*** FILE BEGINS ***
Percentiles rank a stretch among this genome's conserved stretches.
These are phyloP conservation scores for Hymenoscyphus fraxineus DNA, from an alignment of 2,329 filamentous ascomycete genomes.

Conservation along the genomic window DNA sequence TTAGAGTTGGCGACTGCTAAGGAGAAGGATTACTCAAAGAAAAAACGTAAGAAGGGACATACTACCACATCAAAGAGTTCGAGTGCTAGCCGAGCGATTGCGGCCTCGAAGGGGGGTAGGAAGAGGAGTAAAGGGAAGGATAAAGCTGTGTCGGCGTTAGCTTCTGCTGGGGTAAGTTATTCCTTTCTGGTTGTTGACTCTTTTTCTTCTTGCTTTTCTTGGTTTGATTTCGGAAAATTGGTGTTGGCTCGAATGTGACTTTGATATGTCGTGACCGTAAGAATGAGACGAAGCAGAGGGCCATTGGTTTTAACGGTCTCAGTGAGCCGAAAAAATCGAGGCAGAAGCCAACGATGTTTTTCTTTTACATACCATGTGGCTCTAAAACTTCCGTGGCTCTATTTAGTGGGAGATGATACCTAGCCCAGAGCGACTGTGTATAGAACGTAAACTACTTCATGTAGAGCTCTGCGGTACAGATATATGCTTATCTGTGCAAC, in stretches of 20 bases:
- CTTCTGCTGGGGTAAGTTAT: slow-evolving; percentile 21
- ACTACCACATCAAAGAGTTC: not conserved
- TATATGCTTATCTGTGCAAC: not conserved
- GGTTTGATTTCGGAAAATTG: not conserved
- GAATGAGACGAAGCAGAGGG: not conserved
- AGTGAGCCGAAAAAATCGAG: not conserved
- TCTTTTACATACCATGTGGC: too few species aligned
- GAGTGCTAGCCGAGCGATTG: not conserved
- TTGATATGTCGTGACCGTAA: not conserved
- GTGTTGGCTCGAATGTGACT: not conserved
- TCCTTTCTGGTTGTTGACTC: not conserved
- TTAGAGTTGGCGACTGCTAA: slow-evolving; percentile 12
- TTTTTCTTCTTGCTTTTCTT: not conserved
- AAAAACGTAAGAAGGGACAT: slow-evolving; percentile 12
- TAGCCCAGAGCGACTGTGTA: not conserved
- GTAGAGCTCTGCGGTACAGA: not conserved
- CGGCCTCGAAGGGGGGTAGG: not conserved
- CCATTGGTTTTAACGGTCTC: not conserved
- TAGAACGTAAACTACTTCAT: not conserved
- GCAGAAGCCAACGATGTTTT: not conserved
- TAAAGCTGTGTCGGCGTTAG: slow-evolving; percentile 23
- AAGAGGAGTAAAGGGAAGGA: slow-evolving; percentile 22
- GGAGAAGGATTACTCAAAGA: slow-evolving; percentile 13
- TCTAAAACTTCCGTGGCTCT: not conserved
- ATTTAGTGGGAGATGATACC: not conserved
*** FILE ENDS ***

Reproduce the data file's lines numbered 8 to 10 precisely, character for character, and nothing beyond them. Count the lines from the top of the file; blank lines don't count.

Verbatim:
- GAATGAGACGAAGCAGAGGG: not conserved
- AGTGAGCCGAAAAAATCGAG: not conserved
- TCTTTTACATACCATGTGGC: too few species aligned